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(10642) H. R. writes: Having had a discussion with an acquaintance bearing on the working principle of a syphon, I wish an authority to settle the dispute, as neither has convinced the other to his view. I maintain that the weight of water in the "draw" lifts the water in the "lift" and that by keeping the weight of water in the "draw" greater than that in the "lift" the flow can be kept up; meaning that the "draw" end of the syphon must be longer than the "lift" end. The other party maintains that the syphon operates through atmospheric pressure. That the air being drawn from the pipe and replaced by water, the atmosphere by its pressure on the body of water to be moved forces the water through the syphon. At the end where the water flows out of the pipe he claims the atmospheric pressure has been removed. He won't see that the pressure is the same at both ends. I also maintain that water will lift or pull water, as it does in the syphon, claiming that when the pipe is filled and no air allowed to leak in, the molecules of water are held together by the equal pressures of air at both ends of the syphon, thus preventing segregation. He maintains that water cannot lift or pull water, because it is a liquid and not cohesive. The discussion arose by the intention of a coal mining company of which I am a director to syphon the water from air workings. The water will have to be lifted a vertical height of about 175 feet. A plumbing contractor here whom we consulted in regard to pipe told us we could not syphon water where the lift was more than 60 feet vertical at sea level, and at this altitude (4,500 feet) not more than 40 feet. We have already easily syphoned water over a vertical height of 60 feet, so we knew he was wrong. I would like to know also o an instance of the greatest height over which water has been [ syphoned, if you know one. A. A syphon operates by the pressure of the atmosphere. This fact is fully demonstrated in text books of physics. The pressure of the atmosphere Is I equal to that of a column of water 34 feet at ' sea level, so that no syphon can lift water ! any higher- than that. Indeed 28 to 30 feet is as high as it is practicable to carry water by a syphon. Experiment has fully confirmed the theoretical deductions. It is true that the greater weight of water in the outflow pipe determines the direction of the stream, but the water is lifted into the other arm of the syphon by the pressure of air on the water in I the reservoir. When this arm is longer than 34 feet the pressure of the air is not able to lift the water to the top of that arm and water cannot run over the bend of the pipe. Except for the presence of water vapor a vacuum exists in such a pipe above the water. Because of the air always present in running water a syphon will not carry water to its full theoretical height, and in many syphons it is necessary to provide an outlet for this air at the top of the pipe. You will find the syphon discussed in books of civil engineering such as Trautwine's, price $5.00. Your friend is quite correct in his statement that water cannot draw water along in a pipe, since water is almost destitute of cohesion. The altitude of your place will reduce the height of the syphon about 6 feet, so that you can raise the water only 22 to 24 feet, according to the height of the barometer at the time. You cannot raise water by a syphon any higher than it may be raised by an ordinary lifting or suction pump at the same time and place, Any claim to have raised water 60 feet by a simple syphon is certainly an error. (10643) C. E. B. writes: 1. In your answers to Query No. 10489, C. E. B., I think you have slightly misunderstood question 2. I did not mean the magnet to carry the armature as a hook would, but to lift or attract it to itself. The argument I wished the questions to settle was this : A says that if the armature of a permanent magnet is taken off by sliding it from the poles to the neutral part it will need less total energy to remove it than the magnet expended in drawing it up Therefore, if the magnet in the question would even in theory, go on lifting the armature forever, it would give out more work than was ever put into it, and that is impossible. B thinks that the magnet merely acts as a spring. When the armature is drawn off, it is like stretching the spring, and when released it springs back into place. He cannot, however, give any clear theory to explain the 'stretching." They would like you to decide which is nearer the mark. A. The modern conception of a magnet is that of elastic and self-repellent lines of force passing out of the positive pole and returning through the magnet by way of the negative pole to their starting point. When an armature comes near the magnet, these lines of force enter the armature because iron presents less resistance to their passage than does any other known material, and because of the elasticity of lines of force the iron is pulled to the magnet. When the armature is pulled off, the lines of force are stretched until they break. The pull necessary to break them is obviously equal to their pull in the opposite direction when they pulled the armature toward the magnet. We do not see that the direction of the pull makes any difference. Sliding the armature along the magnet only changes the direction of pull and not its quantity. The same lines of force are ruptured in each case. No adhesion exists between the magnet and its armature. We are unable to think that there is any less force required to remove the armature than the magnet has exerted in drawing it to itself, since all the force there is in either case is due to the magnetic lines which the iron of the armature is capable of containing at the degree of magnetization which the magnet possesses. We do not think A is right in his position. B has an indefinite idea that something stretches, and that is correct. Lines of magnetic force stretch and this requires work. When the lines of force give way, the magnet returns to its original condition. B is more nearly correct than A is. 2. There seems to be great difficulty in making telescope object glasses over about 40 inches. Would it be possible to arrange a number of small glasses, say six 30-inch, in a circle, all focused, by means of prisms, on a common eyepiece and so adjusted that all the images coincide? A. It would seem impossible to adjust images from several lenses so as to produce a well-defined image in an eyepiece common to all the lenses. It is difficult to do so with even two or three lenses in projecting upon a screen in the three-color process of projecting pictures in natural colors. It would be much more difficult if an accurate magnification of the combined images were to be made.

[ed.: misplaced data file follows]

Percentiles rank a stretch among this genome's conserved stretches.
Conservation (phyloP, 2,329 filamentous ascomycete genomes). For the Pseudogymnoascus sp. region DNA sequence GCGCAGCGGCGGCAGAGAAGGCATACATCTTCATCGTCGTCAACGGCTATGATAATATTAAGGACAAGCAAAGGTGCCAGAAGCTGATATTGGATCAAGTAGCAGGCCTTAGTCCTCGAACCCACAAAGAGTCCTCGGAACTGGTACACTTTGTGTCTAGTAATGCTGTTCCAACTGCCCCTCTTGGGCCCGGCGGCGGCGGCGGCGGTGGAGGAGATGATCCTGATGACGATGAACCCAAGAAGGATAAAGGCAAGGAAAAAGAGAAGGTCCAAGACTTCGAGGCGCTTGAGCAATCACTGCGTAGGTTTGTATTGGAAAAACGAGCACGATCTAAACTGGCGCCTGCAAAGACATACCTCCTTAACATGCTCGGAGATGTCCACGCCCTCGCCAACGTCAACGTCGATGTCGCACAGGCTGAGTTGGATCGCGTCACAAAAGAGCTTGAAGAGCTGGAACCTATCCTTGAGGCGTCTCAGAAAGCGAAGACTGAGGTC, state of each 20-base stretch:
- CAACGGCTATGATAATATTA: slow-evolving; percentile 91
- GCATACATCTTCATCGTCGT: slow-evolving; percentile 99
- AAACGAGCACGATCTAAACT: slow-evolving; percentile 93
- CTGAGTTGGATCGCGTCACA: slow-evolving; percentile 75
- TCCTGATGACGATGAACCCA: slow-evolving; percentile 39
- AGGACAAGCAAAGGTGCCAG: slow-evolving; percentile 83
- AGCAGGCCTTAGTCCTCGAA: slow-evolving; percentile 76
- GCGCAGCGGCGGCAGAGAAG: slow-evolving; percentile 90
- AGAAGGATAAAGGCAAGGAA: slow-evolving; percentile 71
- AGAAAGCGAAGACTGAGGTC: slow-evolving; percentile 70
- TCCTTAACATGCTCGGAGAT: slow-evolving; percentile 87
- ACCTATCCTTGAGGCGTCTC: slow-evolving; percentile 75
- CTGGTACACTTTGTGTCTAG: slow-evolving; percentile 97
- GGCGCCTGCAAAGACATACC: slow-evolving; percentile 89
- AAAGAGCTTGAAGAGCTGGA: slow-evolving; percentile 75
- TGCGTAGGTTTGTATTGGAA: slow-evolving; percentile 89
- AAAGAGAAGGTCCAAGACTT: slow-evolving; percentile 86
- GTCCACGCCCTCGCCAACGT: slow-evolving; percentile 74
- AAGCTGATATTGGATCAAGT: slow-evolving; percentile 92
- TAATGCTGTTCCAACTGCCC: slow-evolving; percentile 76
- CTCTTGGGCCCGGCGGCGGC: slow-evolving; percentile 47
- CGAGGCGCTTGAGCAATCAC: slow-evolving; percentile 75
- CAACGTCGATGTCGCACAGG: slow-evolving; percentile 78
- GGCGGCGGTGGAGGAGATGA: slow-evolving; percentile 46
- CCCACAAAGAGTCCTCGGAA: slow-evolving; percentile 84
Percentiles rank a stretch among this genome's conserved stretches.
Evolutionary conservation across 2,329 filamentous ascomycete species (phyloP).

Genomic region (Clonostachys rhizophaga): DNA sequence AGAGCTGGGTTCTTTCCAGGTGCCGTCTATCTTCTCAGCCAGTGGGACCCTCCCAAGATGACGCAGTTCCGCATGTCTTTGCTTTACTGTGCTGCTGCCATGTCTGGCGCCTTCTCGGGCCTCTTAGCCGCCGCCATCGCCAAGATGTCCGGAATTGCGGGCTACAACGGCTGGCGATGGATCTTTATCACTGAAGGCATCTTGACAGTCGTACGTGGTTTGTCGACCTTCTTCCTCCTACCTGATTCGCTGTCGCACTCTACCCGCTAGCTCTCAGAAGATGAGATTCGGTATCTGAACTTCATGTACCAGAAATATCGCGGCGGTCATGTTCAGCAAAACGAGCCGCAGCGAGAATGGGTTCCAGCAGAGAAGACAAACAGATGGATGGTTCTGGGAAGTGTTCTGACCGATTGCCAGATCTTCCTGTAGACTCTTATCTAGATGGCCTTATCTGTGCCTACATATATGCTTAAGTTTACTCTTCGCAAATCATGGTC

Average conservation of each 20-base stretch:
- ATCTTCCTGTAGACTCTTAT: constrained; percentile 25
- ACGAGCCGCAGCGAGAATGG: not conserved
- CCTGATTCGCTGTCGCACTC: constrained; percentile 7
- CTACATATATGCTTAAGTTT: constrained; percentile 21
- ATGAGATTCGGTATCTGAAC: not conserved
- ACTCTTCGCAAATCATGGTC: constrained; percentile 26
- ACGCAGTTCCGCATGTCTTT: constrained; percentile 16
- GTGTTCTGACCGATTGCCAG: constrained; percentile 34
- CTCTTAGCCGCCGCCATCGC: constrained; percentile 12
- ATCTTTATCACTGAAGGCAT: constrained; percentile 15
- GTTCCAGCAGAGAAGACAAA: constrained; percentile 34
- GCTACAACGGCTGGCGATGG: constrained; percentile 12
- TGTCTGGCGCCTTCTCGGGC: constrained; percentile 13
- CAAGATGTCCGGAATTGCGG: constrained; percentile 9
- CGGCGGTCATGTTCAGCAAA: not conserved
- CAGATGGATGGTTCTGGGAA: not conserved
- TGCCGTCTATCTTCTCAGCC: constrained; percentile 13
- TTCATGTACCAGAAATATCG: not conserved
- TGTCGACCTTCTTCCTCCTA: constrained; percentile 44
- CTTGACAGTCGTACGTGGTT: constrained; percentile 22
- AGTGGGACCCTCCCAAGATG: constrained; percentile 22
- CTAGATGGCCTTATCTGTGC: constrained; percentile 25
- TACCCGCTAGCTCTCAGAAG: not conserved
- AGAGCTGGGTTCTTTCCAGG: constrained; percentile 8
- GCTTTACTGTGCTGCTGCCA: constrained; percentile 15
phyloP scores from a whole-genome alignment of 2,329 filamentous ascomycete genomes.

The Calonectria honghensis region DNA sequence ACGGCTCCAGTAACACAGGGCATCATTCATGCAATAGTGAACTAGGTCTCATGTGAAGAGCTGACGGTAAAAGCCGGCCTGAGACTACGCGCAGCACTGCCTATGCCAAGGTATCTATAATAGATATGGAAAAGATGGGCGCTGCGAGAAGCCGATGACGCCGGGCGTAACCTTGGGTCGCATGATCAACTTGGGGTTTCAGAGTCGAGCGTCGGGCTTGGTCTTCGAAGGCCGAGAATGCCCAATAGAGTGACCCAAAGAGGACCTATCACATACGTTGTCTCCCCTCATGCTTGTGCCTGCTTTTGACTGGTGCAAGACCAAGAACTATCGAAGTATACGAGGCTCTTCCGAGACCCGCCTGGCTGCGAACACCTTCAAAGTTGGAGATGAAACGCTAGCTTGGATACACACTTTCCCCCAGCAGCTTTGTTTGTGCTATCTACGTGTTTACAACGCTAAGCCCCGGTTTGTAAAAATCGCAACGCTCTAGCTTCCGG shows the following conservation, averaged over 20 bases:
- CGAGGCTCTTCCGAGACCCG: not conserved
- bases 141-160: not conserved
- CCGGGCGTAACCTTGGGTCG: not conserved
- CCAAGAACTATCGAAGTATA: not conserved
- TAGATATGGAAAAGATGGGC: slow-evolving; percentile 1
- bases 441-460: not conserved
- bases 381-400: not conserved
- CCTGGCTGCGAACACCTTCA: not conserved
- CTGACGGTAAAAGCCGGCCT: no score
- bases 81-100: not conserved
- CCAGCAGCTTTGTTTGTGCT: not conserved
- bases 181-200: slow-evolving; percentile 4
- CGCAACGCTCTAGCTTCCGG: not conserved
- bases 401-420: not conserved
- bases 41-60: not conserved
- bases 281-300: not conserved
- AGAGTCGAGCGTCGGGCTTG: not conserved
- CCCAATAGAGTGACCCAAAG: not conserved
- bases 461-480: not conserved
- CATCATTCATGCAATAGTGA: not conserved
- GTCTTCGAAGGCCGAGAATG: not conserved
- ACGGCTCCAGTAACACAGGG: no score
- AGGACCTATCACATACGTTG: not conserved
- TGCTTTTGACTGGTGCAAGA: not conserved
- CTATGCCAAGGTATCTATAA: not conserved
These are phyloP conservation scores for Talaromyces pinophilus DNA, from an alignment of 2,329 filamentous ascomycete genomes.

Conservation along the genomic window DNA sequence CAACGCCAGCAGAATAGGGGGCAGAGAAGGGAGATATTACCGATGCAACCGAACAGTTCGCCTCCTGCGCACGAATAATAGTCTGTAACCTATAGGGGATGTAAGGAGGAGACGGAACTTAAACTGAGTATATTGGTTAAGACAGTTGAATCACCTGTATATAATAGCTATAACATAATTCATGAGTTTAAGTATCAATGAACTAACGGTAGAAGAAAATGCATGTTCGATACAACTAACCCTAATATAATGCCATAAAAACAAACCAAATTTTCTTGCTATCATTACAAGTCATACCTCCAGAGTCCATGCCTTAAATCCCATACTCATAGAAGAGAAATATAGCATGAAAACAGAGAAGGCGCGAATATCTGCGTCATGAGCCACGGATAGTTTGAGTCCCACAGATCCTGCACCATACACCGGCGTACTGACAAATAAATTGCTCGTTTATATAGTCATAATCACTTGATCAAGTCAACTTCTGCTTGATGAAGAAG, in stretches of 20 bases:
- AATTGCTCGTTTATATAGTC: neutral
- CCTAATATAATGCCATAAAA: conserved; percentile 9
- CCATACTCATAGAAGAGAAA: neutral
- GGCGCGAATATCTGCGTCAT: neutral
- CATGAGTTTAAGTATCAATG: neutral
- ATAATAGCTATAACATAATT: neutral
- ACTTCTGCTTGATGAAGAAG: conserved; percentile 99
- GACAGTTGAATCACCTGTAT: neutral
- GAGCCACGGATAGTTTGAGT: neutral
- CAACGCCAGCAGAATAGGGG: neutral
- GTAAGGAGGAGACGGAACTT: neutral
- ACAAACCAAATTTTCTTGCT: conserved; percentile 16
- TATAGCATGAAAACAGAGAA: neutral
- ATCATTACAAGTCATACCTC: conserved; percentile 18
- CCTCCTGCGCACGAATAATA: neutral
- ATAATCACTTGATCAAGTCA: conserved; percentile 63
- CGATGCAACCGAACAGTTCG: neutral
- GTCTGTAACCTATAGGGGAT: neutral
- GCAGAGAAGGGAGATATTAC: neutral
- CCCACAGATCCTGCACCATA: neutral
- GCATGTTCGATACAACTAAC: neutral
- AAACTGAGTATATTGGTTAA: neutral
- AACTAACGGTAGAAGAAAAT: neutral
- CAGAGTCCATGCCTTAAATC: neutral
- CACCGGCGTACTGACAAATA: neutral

This article was originally published with the title "Notes and Queries"